Apple’s next chip architecture transition will be inconvenient, but not the end of the world

“It’s been over 3 years since Apple has ensured that their operating system won’t work on Power PC machines. Now we are hearing of another architecture change only 7 years after the relationship with Intel was first formed. But this isn’t the first time that Apple has seen an architecture change,” Mike Vardy writes for TNW.

“Back in the mid–1990s, Apple ditched Motorola’s 680×0 family of chips in favour of Power PC,” Vardy writes. “According to an article at CNET, Apple provided ‘translation software’ that could run some of the older software on the newer machines. The story also cements what many Apple users already know: Apple isn’t afraid to make changes and set a tone for the rest of tech world. They ditched the floppy drive in 1998, they have gone on to create DisplayPort and other technological adjustments along the way. In the latest iMac there isn’t a slot-loading drive to be found. Apple tends to set the pace – and quite possibly the standard – for advancing technology.”

Vardy writes, “According to this Bloomberg article, while the likelihood of Apple shifting from Intel isn’t on the near horizon, it may not be too far off: ‘Some engineers say a shift to its own designs is inevitable as the features of mobile devices and PCs become more similar’ …Apple is no stranger to change. They seem to thrive on it in recent years. with less dependency on independent retailers (and perhaps less willingness to cater to them), they are positioned now better than ever to make another architecture change.”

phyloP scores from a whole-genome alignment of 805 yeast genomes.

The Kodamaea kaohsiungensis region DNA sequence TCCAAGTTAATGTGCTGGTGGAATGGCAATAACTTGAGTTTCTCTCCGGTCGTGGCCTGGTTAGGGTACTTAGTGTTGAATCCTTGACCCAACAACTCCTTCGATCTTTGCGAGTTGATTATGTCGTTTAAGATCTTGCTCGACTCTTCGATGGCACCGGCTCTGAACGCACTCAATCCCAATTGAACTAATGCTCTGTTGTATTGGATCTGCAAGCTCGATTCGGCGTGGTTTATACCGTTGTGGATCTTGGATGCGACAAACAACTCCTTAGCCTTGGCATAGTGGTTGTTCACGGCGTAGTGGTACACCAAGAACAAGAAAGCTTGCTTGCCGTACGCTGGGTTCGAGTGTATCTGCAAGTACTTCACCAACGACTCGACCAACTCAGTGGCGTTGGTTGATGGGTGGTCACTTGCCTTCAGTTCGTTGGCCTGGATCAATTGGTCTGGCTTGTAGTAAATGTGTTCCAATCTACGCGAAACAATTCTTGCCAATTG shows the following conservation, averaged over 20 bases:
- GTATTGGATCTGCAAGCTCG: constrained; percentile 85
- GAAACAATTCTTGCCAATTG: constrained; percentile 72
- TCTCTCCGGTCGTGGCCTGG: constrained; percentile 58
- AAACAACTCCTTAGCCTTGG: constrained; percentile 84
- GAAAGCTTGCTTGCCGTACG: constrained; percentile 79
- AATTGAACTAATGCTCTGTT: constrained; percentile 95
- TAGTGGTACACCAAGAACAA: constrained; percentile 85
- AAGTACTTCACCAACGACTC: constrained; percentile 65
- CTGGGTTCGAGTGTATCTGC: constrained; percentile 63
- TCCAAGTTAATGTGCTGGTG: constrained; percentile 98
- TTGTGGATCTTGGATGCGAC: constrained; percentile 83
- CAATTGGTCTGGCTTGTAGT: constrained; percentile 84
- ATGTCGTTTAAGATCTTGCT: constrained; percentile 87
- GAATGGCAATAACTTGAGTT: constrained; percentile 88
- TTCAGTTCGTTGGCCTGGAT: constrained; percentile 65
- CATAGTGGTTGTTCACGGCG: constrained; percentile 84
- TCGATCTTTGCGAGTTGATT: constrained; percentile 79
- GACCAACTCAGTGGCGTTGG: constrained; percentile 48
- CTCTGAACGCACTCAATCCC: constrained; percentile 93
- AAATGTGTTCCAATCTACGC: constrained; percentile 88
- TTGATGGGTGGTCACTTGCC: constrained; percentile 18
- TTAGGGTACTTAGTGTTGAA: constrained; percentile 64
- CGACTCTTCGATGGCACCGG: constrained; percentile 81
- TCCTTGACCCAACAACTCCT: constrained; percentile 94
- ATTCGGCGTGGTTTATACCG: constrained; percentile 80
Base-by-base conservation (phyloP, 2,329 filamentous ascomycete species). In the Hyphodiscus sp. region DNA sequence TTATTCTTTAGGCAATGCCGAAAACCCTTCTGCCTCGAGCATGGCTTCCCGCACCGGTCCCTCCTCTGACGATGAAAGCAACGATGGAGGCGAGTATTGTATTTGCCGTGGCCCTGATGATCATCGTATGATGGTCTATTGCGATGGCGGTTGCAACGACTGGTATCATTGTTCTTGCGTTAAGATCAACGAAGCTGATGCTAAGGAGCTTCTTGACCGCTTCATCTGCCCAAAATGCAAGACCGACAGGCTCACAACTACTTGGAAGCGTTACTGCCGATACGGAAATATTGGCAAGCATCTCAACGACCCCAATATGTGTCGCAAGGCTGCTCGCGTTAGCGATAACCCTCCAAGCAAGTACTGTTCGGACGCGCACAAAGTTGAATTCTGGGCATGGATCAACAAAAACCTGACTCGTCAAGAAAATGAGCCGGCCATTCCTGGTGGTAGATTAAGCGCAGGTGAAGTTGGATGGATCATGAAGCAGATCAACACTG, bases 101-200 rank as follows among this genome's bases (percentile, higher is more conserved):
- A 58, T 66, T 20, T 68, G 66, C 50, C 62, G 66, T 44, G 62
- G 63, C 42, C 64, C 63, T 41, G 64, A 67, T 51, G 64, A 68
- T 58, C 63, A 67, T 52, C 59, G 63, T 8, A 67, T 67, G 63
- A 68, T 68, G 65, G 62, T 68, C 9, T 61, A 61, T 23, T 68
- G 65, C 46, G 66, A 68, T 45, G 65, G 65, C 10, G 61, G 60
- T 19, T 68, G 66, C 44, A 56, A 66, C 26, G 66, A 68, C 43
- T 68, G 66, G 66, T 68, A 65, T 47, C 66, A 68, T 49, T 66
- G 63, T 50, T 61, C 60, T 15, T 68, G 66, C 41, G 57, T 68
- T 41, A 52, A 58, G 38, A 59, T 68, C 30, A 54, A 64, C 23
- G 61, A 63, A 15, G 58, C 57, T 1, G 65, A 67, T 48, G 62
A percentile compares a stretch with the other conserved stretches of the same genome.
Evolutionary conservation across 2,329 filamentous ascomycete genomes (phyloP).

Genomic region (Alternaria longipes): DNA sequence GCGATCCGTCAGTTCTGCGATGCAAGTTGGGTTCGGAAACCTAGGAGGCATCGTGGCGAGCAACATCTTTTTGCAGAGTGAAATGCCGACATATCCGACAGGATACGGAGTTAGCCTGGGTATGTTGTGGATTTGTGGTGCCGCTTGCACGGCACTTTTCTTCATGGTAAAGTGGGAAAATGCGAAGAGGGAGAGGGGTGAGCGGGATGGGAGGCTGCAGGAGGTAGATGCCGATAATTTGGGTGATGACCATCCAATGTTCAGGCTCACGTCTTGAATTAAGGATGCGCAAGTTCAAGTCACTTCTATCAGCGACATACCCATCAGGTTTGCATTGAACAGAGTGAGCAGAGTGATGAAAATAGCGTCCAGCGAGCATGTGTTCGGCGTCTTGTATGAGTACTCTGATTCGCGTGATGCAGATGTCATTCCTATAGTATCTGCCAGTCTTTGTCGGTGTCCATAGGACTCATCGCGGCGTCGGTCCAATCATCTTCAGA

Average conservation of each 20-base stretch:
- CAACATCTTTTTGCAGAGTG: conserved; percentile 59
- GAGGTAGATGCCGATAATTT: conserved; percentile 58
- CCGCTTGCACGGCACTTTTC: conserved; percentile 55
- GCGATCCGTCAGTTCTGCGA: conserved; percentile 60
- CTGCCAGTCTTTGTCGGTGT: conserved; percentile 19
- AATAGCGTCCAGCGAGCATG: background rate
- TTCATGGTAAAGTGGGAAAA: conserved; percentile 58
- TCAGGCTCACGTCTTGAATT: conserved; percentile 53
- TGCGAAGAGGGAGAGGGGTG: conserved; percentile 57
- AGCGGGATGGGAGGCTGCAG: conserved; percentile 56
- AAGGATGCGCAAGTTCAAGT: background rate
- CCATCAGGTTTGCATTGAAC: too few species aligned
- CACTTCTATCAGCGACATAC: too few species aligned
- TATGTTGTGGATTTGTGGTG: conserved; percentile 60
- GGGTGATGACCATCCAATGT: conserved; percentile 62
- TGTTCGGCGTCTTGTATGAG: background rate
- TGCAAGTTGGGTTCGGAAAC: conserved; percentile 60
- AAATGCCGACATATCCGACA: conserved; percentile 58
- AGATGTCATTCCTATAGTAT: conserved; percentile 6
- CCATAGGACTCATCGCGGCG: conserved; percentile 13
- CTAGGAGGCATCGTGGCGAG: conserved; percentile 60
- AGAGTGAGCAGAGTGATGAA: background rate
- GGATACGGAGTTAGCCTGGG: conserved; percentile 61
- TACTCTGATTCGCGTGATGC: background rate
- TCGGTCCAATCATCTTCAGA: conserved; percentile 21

Read more in the full article here.

[Thanks to MacDailyNews Reader “Dan K.” for the heads up.]

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Will Apple really switch the Mac to Apple designed ARM-based processors? – November 6, 2012
Apple exploring switch from Intel processors for Macintosh, say sources – November 5, 2012
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  1. Another round of talks about new architecture only appeared thanks to Timothy Cook’s mention that Robert Mansfield will accumulate under his rule all of Apple’s semiconductor design groups and this is critically important because there are “ambitious” plans in this area.

    There is no anything beyond this to say that Apple wants to get rid of Intel.

    1. Intel recently invested heavily in promoting ‘Ultrabook’ – Windows based MacBook-Pro-wanna-be-wintel machines.
      Why would Apple want to provide funds to a supplier that is promoting machines directly competing against it?
      Smacks of Samsung, and Apples shift away from them as a supplier of parts.

      1. Exactly my thoughts. Apple will use intel until it no longer serves their purpose. They will move on swiftly when they have a sufficient replacement that gives them more control and some kind of competitive advantage as far as performance per watt or more tailored design not strapped to legacy ’86 architecture cruft.

      2. “Intel recently invested heavily in promoting ‘Ultrabook’ – Windows based MacBook-Pro-wanna-be-wintel machines.”

        Ultrabooks compete with the MacBook Air, not Pro.

        “Why would Apple want to provide funds to a supplier that is promoting machines directly competing against it?”

        Perhaps to buy the best components? It’s not like as if Intel started out with Apple being their sole customer. Apple came to Intel when they needed the performance and efficiency of the architecture.